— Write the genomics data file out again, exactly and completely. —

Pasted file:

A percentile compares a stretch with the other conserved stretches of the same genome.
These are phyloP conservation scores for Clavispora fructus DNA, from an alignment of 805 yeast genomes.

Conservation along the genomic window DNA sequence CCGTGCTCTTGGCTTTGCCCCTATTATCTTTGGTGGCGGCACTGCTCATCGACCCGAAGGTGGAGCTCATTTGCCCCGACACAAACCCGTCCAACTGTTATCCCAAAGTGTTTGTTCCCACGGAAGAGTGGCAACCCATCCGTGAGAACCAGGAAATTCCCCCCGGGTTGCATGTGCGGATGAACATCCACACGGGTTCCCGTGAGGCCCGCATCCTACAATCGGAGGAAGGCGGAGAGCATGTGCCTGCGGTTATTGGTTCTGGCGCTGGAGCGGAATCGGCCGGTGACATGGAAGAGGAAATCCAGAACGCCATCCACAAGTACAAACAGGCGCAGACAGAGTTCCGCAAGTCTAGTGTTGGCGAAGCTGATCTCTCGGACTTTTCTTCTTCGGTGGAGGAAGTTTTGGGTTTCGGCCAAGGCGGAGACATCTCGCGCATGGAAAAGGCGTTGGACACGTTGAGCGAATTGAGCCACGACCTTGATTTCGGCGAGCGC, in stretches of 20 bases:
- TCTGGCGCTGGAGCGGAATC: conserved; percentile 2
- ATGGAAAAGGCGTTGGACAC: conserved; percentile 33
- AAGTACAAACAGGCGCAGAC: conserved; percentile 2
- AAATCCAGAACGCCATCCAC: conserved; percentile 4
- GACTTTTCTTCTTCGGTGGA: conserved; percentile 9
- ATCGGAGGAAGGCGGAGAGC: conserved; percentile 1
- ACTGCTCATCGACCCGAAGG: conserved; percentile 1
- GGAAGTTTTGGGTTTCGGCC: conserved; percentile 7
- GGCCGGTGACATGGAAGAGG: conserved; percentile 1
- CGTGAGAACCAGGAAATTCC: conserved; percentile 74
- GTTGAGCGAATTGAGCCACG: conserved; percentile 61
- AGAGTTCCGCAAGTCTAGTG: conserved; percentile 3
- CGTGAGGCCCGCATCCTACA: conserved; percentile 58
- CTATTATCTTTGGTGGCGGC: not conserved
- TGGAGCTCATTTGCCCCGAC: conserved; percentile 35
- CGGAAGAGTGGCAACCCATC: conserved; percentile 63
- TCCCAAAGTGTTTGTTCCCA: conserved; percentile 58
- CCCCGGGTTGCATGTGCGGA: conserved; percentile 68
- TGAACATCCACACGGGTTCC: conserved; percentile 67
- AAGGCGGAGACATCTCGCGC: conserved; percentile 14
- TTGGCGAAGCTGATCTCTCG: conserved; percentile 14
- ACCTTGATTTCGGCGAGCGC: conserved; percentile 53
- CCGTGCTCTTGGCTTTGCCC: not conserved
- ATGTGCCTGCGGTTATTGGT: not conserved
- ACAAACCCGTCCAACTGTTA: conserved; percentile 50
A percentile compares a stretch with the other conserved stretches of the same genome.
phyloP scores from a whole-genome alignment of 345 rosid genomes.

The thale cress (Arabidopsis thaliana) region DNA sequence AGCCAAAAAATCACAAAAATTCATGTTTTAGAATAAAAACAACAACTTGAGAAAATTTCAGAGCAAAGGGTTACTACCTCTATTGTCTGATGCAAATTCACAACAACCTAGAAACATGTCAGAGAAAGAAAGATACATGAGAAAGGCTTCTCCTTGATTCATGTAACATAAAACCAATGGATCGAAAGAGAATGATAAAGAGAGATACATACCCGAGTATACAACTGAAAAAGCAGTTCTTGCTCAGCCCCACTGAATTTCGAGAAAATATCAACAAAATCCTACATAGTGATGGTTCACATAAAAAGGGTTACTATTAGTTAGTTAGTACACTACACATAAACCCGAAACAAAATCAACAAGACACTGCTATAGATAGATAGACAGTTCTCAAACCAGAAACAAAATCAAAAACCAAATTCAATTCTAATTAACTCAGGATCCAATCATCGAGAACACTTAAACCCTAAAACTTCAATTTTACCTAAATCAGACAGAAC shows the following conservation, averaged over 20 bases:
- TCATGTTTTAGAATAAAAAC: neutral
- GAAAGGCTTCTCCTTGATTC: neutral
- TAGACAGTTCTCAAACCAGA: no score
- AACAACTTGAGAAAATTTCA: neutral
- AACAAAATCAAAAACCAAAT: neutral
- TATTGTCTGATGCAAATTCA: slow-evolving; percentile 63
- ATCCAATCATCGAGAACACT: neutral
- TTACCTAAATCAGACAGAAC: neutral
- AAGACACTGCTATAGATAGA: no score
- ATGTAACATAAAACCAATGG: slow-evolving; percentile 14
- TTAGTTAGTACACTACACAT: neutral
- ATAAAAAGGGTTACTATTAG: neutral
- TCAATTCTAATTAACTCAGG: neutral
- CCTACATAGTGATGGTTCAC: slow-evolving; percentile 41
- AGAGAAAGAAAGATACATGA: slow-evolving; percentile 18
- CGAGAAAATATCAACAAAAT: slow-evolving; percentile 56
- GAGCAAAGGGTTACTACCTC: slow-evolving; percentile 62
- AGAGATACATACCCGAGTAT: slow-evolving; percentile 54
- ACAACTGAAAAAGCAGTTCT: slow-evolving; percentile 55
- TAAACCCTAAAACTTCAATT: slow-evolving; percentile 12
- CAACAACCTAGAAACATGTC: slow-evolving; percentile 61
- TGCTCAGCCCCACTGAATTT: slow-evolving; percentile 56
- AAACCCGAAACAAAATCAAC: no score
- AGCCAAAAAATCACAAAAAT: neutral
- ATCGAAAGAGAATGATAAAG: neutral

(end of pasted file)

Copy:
A percentile compares a stretch with the other conserved stretches of the same genome.
These are phyloP conservation scores for Clavispora fructus DNA, from an alignment of 805 yeast genomes.

Conservation along the genomic window DNA sequence CCGTGCTCTTGGCTTTGCCCCTATTATCTTTGGTGGCGGCACTGCTCATCGACCCGAAGGTGGAGCTCATTTGCCCCGACACAAACCCGTCCAACTGTTATCCCAAAGTGTTTGTTCCCACGGAAGAGTGGCAACCCATCCGTGAGAACCAGGAAATTCCCCCCGGGTTGCATGTGCGGATGAACATCCACACGGGTTCCCGTGAGGCCCGCATCCTACAATCGGAGGAAGGCGGAGAGCATGTGCCTGCGGTTATTGGTTCTGGCGCTGGAGCGGAATCGGCCGGTGACATGGAAGAGGAAATCCAGAACGCCATCCACAAGTACAAACAGGCGCAGACAGAGTTCCGCAAGTCTAGTGTTGGCGAAGCTGATCTCTCGGACTTTTCTTCTTCGGTGGAGGAAGTTTTGGGTTTCGGCCAAGGCGGAGACATCTCGCGCATGGAAAAGGCGTTGGACACGTTGAGCGAATTGAGCCACGACCTTGATTTCGGCGAGCGC, in stretches of 20 bases:
- TCTGGCGCTGGAGCGGAATC: conserved; percentile 2
- ATGGAAAAGGCGTTGGACAC: conserved; percentile 33
- AAGTACAAACAGGCGCAGAC: conserved; percentile 2
- AAATCCAGAACGCCATCCAC: conserved; percentile 4
- GACTTTTCTTCTTCGGTGGA: conserved; percentile 9
- ATCGGAGGAAGGCGGAGAGC: conserved; percentile 1
- ACTGCTCATCGACCCGAAGG: conserved; percentile 1
- GGAAGTTTTGGGTTTCGGCC: conserved; percentile 7
- GGCCGGTGACATGGAAGAGG: conserved; percentile 1
- CGTGAGAACCAGGAAATTCC: conserved; percentile 74
- GTTGAGCGAATTGAGCCACG: conserved; percentile 61
- AGAGTTCCGCAAGTCTAGTG: conserved; percentile 3
- CGTGAGGCCCGCATCCTACA: conserved; percentile 58
- CTATTATCTTTGGTGGCGGC: not conserved
- TGGAGCTCATTTGCCCCGAC: conserved; percentile 35
- CGGAAGAGTGGCAACCCATC: conserved; percentile 63
- TCCCAAAGTGTTTGTTCCCA: conserved; percentile 58
- CCCCGGGTTGCATGTGCGGA: conserved; percentile 68
- TGAACATCCACACGGGTTCC: conserved; percentile 67
- AAGGCGGAGACATCTCGCGC: conserved; percentile 14
- TTGGCGAAGCTGATCTCTCG: conserved; percentile 14
- ACCTTGATTTCGGCGAGCGC: conserved; percentile 53
- CCGTGCTCTTGGCTTTGCCC: not conserved
- ATGTGCCTGCGGTTATTGGT: not conserved
- ACAAACCCGTCCAACTGTTA: conserved; percentile 50
A percentile compares a stretch with the other conserved stretches of the same genome.
phyloP scores from a whole-genome alignment of 345 rosid genomes.

The thale cress (Arabidopsis thaliana) region DNA sequence AGCCAAAAAATCACAAAAATTCATGTTTTAGAATAAAAACAACAACTTGAGAAAATTTCAGAGCAAAGGGTTACTACCTCTATTGTCTGATGCAAATTCACAACAACCTAGAAACATGTCAGAGAAAGAAAGATACATGAGAAAGGCTTCTCCTTGATTCATGTAACATAAAACCAATGGATCGAAAGAGAATGATAAAGAGAGATACATACCCGAGTATACAACTGAAAAAGCAGTTCTTGCTCAGCCCCACTGAATTTCGAGAAAATATCAACAAAATCCTACATAGTGATGGTTCACATAAAAAGGGTTACTATTAGTTAGTTAGTACACTACACATAAACCCGAAACAAAATCAACAAGACACTGCTATAGATAGATAGACAGTTCTCAAACCAGAAACAAAATCAAAAACCAAATTCAATTCTAATTAACTCAGGATCCAATCATCGAGAACACTTAAACCCTAAAACTTCAATTTTACCTAAATCAGACAGAAC shows the following conservation, averaged over 20 bases:
- TCATGTTTTAGAATAAAAAC: neutral
- GAAAGGCTTCTCCTTGATTC: neutral
- TAGACAGTTCTCAAACCAGA: no score
- AACAACTTGAGAAAATTTCA: neutral
- AACAAAATCAAAAACCAAAT: neutral
- TATTGTCTGATGCAAATTCA: slow-evolving; percentile 63
- ATCCAATCATCGAGAACACT: neutral
- TTACCTAAATCAGACAGAAC: neutral
- AAGACACTGCTATAGATAGA: no score
- ATGTAACATAAAACCAATGG: slow-evolving; percentile 14
- TTAGTTAGTACACTACACAT: neutral
- ATAAAAAGGGTTACTATTAG: neutral
- TCAATTCTAATTAACTCAGG: neutral
- CCTACATAGTGATGGTTCAC: slow-evolving; percentile 41
- AGAGAAAGAAAGATACATGA: slow-evolving; percentile 18
- CGAGAAAATATCAACAAAAT: slow-evolving; percentile 56
- GAGCAAAGGGTTACTACCTC: slow-evolving; percentile 62
- AGAGATACATACCCGAGTAT: slow-evolving; percentile 54
- ACAACTGAAAAAGCAGTTCT: slow-evolving; percentile 55
- TAAACCCTAAAACTTCAATT: slow-evolving; percentile 12
- CAACAACCTAGAAACATGTC: slow-evolving; percentile 61
- TGCTCAGCCCCACTGAATTT: slow-evolving; percentile 56
- AAACCCGAAACAAAATCAAC: no score
- AGCCAAAAAATCACAAAAAT: neutral
- ATCGAAAGAGAATGATAAAG: neutral